We welcome recent release of New PSM Vision Document. The Big Issue is How do we (World Bank Group and Partners – International Institutions; Developed Countries Governments; Developing Countries Governments; Private Sector; and CSOs’) IMPLEMENT and Monitor, Evaluate and Assess the Implementation of the Ideas set out in this important document? We have sent mail forwarding our Comments on Priorities and Direction Moving Forward. We wish to make the following additional Comments:- 1. Dissemination: The Sustainable Solutions to Europe Crisis; World Fuel, Food, Finance, Trade, Terrorism and Climate Change problems on the ground lies in Making Globalization and Governance Work for Citizens in both Developed and Developing Countries, particularly the Poor (whose numbers are increasing in Developed Countries, given Triple Whammy Effect of Low Growth; High Inflation and High Unemployment). To achieve these Sustainable Solutions, both Developed and Developing Countries NEED Public Services (and Civil Services) Fit for the 21st Century. The New PSM Vision Document, fully implemented, could contribute much towards finding; fully implementing and effectively monitoring, evaluating and assessing the implementation of these Sustainable Solutions; hence URGENT Need to ensure Global Dissemination of this Important Document. 2. Utilization: If this Important Document is to effectively support World Bank Group and Partners – International Institutions; Developed Countries Governments; Developing Countries Governments; Private Sector; and CSOs’ in the Delivery of Sustainable Benefits to Target Groups within Comprehensive Program for Sustainable Solutions to Europe Crisis; World Fuel, Food, Finance, Trade, Terrorism and Climate Change problems; there MUST be Effective Utilization of Ideas set out this Important Document. To achieve this, there is a Need for PSM Global Pilot Programs. 3. Competencies: The Document identified PSM Competencies Gap. To Fill this Gap, One Worldwide Competencies Framework for all Involved in PSM needs to be Institutionalized from Village to Global levels. Also arrangements for Building Database of adequate numbers of Professionals / Experts with adequate levels of Competencies needs to be discussed and established on time. Again relevant PSM Policy, Program, Project Interventions within these Activities are best Designed and Delivered within PSM Global Pilot Programs. 4. Debate: The idea of Continuing PSM Discussion is Commendable. However, if the Discussions are not to be Empty Professional Debate or Abstract Academic Discussion; then it should derive Content and Context from Personal Experience of Internal Consultants; External Consultants; Representatives of other relevant Stakeholder Groups; that is all Concerned World Bank Group Internal and External Publics; Gained from PSM Vision / PSM Interventions / PSM Approach Implementation Realities. Again relevant PSM Policy, Program, Project Interventions for ENRICHING Continuing PSM debate as suggested, are best Designed and Delivered within PSM Global Pilot Programs. Lanre Rotimi Global Center for Learning in Evaluation and Results International Society for Poverty Elimination / Economic Alliance Group Secretariat to MPCOP-PE&ES and 3PCM and CSR Project Abuja Nigeria; Kent UK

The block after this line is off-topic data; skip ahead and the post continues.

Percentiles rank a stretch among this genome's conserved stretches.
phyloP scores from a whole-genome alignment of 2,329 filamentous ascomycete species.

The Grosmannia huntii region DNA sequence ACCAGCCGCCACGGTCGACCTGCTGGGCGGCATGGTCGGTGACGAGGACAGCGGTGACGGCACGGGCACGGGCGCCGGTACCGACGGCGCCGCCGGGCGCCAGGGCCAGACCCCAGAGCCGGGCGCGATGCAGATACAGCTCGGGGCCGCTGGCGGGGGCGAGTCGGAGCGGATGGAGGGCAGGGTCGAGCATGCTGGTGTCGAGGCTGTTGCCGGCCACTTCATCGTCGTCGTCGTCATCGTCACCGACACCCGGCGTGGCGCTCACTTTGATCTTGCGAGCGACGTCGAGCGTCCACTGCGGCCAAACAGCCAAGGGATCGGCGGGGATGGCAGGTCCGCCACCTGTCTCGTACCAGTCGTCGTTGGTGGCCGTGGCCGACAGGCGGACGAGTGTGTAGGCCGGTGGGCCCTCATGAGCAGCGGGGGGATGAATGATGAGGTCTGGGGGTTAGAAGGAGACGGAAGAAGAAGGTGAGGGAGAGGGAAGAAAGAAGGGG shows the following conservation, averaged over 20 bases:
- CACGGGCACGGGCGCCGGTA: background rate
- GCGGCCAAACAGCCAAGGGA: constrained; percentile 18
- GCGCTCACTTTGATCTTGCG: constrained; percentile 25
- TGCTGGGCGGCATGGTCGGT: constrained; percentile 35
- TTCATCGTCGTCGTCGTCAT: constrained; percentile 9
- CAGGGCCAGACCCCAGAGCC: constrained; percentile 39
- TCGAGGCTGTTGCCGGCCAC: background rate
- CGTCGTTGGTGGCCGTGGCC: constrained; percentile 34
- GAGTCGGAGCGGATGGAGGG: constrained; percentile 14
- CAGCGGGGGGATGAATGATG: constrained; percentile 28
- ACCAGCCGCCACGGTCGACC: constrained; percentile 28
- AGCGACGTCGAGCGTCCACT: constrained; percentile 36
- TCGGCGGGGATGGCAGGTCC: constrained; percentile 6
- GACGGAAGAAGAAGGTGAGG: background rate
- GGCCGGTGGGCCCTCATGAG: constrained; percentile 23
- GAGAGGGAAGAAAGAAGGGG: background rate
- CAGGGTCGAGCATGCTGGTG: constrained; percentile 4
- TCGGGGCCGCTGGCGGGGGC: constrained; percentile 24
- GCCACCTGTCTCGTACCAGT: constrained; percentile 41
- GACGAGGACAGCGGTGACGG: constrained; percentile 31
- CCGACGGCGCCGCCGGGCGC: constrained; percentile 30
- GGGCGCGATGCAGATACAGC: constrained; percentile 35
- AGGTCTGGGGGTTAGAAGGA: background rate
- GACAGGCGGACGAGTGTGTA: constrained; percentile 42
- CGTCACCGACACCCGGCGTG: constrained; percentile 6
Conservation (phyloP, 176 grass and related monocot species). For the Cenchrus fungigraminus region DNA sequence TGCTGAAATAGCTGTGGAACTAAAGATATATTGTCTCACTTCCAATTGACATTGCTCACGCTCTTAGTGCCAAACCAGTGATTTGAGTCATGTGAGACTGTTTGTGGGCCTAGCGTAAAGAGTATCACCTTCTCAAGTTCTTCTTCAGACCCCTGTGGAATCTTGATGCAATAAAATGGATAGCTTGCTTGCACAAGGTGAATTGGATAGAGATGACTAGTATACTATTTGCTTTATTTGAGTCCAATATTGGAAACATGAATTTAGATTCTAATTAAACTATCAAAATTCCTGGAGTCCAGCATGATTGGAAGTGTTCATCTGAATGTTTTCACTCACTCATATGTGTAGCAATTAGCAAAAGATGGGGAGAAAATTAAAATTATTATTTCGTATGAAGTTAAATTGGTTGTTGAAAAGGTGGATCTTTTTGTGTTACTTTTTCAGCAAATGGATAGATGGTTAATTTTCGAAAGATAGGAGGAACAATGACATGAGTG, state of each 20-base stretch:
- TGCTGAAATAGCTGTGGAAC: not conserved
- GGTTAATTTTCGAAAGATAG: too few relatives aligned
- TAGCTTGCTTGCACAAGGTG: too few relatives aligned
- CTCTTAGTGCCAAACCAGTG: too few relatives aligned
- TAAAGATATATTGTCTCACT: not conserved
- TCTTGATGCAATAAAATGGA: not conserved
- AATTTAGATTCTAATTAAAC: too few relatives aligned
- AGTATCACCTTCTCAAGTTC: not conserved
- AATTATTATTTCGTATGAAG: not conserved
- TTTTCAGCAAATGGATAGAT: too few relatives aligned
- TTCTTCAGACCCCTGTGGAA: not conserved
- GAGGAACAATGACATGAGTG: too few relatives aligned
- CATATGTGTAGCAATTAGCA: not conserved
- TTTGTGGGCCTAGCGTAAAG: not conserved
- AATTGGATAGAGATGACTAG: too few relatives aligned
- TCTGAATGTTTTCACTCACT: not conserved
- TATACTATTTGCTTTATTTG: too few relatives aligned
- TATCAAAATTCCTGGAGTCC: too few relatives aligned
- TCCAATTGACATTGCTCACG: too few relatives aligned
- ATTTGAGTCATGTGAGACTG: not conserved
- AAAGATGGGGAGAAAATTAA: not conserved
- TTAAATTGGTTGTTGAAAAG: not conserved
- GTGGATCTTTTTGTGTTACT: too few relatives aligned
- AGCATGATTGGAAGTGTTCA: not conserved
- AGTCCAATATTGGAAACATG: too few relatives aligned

Submitted by Dr. Olubunmi Ajayi on
Dear Mr. Rotimi, I agree with your comments in particular, your point number 4. I would like to have a discussion with you at your earliest convenience. Olubunmi _______________________________ Dr. Olubunmi Ajayi, FRSA, FCMI CEO ACLGI Working with Governments, Citizens and Communities on the Frontlines of Local Government Improvement (T) +44 (0) 7905 766 991 (E) olubunmi.ajayi@aclgi.org (W) www.aclgi.org